Am I at risk for colorectal cancer? What can I do to lower my risk?

Everyone is at some risk for developing cancer of the colon or rectum, collectively known as colorectal cancer. And everyone can take steps to reduce his or her risk. In fact, about 90 percent of colorectal cancers may be preventable.

In the United States, the average lifetime risk of developing colorectal cancer is about 5 percent, or one in 20. You may be at higher risk if one or more of the following factors apply to you:

You have had colorectal cancer before

People who have already had colorectal cancer are at higher risk of developing a new cancer in another part of their colon. They also are at risk of their treated cancer coming back in another part of their body – most often in the liver or lungs.

You have had colon polyps removed

Having polyps in the past means that you are at higher risk of developing more polyps in the future. If undetected for several years, some of those polyps could turn into cancer. A history of fairly large polyps – those measuring at least 1 centimeter (a little less than half an inch) – increases your relative risk three- to six-fold, from the average of 5 percent to 15-30 percent.

You have a first-degree relative with polyps or colon cancer

If someone in your immediate family – your mother, father, sister or brother – has had polyps or colorectal cancer, your relative risk rises about two-fold, to 10 percent.

You have inflammatory bowel disease

Inflammatory bowel disease increases the relative risk of developing colorectal cancer three- to 15-fold, depending on how much of the colon is affected. Over time, chronic inflammation can make the immune cells in the affected part of the colon lose their ability to recognize cancers, allowing them to grow unchecked.

You have an inherited condition that causes colon cancer

Two rare hereditary conditions can cause gene defects that increase the risk of colorectal cancer dramatically. Familial adenomatous polyposis, or FAP, causes colon cancer in nearly 100 percent of people who have it – most often before age 45; hereditary nonpolyposis colorectal cancer, or HNPCC (also called Lynch syndrome), causes colorectal cancer in about 70 percent of people who have it. If one of your parents has tested positive for either of these after a colorectal cancer diagnosis, you have a 50 percent chance of having the gene defect, too. Providence’s Cancer Risk Assessment and Prevention Program can help you understand your risks and preventive options and decide whether genetic testing is appropriate for you.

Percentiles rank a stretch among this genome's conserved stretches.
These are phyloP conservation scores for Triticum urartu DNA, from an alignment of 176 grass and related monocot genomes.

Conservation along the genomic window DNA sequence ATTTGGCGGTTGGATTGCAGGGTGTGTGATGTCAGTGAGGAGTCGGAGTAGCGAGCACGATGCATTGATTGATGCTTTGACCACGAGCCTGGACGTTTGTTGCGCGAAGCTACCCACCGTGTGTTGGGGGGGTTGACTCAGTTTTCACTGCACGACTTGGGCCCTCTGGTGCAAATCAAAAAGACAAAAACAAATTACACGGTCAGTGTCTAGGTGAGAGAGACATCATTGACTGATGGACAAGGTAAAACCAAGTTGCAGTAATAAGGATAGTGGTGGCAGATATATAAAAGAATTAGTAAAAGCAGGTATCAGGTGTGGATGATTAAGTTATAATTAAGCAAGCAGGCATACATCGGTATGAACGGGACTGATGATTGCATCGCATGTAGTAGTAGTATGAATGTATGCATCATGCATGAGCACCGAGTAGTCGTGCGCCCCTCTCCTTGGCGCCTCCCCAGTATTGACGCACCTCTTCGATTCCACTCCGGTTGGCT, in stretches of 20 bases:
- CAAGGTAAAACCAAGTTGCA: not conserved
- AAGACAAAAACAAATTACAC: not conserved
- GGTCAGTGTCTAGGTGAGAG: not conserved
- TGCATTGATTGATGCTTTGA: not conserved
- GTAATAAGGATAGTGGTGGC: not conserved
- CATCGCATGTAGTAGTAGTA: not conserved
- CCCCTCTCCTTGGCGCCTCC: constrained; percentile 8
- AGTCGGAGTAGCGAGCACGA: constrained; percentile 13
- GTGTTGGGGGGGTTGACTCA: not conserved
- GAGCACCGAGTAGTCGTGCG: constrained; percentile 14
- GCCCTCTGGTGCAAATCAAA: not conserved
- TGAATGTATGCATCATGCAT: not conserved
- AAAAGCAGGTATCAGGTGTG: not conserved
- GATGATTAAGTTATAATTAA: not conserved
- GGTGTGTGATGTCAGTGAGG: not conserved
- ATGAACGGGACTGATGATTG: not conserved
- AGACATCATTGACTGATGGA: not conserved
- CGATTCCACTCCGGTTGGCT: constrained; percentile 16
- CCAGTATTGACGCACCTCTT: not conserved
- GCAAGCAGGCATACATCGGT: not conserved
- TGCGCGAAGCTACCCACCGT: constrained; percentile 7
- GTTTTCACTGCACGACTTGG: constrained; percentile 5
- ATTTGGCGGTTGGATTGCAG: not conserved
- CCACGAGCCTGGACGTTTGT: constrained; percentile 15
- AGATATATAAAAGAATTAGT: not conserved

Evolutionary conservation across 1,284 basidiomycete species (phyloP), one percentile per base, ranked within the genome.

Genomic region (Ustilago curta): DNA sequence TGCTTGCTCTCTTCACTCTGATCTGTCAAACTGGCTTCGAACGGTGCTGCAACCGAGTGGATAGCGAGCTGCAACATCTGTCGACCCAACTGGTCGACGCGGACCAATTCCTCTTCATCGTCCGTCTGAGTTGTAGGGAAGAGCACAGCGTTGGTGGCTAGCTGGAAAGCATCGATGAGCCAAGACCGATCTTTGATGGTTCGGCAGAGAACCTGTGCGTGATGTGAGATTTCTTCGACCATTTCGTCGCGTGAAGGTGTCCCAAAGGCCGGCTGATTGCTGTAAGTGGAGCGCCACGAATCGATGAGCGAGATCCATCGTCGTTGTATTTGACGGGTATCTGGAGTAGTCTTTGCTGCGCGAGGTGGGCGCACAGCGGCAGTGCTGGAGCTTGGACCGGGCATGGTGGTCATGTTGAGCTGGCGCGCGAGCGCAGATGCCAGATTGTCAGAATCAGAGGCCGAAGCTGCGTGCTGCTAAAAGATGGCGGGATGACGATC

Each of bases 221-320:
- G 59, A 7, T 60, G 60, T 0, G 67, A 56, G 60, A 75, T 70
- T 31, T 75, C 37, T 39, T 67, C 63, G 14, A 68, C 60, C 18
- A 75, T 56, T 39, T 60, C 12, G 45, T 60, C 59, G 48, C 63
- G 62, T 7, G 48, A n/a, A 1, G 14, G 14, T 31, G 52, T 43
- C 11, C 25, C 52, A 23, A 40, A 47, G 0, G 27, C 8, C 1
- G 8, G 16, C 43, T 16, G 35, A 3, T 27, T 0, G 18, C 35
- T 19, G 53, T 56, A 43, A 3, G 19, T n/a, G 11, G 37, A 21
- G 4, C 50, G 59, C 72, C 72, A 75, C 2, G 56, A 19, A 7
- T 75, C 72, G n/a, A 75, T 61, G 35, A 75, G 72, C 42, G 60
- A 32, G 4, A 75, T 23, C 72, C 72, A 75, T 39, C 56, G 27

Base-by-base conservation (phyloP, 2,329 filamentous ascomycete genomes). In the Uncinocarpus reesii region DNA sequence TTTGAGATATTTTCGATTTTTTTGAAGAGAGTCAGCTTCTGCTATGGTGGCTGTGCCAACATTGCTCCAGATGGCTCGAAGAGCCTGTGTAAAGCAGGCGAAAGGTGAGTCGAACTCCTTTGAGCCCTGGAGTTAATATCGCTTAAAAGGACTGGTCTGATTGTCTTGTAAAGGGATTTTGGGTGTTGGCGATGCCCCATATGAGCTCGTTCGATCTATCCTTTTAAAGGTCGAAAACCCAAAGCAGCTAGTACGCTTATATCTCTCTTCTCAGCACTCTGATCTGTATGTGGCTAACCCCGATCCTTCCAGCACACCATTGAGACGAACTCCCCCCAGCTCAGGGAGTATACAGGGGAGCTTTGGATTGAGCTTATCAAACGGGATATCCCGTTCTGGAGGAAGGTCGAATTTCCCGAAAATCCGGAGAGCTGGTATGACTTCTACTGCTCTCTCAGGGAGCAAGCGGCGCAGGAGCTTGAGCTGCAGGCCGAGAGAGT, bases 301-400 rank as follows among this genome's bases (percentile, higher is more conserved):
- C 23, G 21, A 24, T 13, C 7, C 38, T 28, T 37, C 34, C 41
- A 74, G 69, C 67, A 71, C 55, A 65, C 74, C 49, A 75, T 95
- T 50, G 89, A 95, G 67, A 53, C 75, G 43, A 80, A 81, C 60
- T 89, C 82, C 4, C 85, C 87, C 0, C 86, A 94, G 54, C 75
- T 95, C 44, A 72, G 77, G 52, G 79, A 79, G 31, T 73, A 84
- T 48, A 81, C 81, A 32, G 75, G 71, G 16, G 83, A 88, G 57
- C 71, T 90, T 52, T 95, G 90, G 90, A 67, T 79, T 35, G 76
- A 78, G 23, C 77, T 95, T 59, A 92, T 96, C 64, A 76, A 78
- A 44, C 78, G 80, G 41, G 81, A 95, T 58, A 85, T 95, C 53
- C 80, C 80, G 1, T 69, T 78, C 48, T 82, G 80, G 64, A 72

You are African American

Colon cancer rates are higher among African Americans than among Caucasians. In addition, African Americans tend to develop colorectal cancers at an earlier age, and their cancers have a higher chance of being more advanced or life-threatening.

You are over age 50

About 90 percent of colorectal cancers occur after the age of 50; the risk increases with advancing age.

You smoke, you’re overweight or you don’t exercise

Smoking tobacco, obesity and inactivity are all associated with a higher risk of developing colon cancer.

What can you do to lower your risk?

Research makes it very clear that these four protective steps can greatly reduce the risk of developing colorectal cancer for most people:

  1. Get screened.
    Screening is the most effective way to prevent colorectal cancer. Colonoscopy – a screening that most people need only once every 10 years – has the potential to reduce your risk by 77 percent by finding and removing pre-cancerous polyps before they become cancerous. There are other ways to get screened, too – talk to your doctor about all of the options. Most people should start screening at age 50, but people with some of the higher-risk factors may be advised to start earlier.
  2. Get moving.
    Getting regular exercise – about 30 minutes on most days of the week – may lower your risk by 24 percent. Taking a brisk, rejuvenating walk a few times a week, or finding another sport or activity that you enjoy doing regularly, could make all the difference.
  3. Get back to a healthy weight.
    Studies strongly suggest that controlling body weight lowers the risk of colorectal cancer. If you’re carrying extra pounds, losing even a few can help. Forget about diets – read this Providence dietitian’s expert advice on losing the first 20 pounds.
  4. Get serious about quitting smoking.
    Smoking cigarettes is a proven cause of colorectal cancer. Talk to your doctor about medications and support programs that will give you the best chance of quitting for good.

About the Author

The Providence Cancer Team is committed to bringing you the most up-to-date insights about treatments, prevention, care and support available. We know cancer diagnoses strain you both mentally and physically, and we hope to provide a small piece of hope to you or your loved ones who are fighting the cancer battle with useful and clinically-backed advice.

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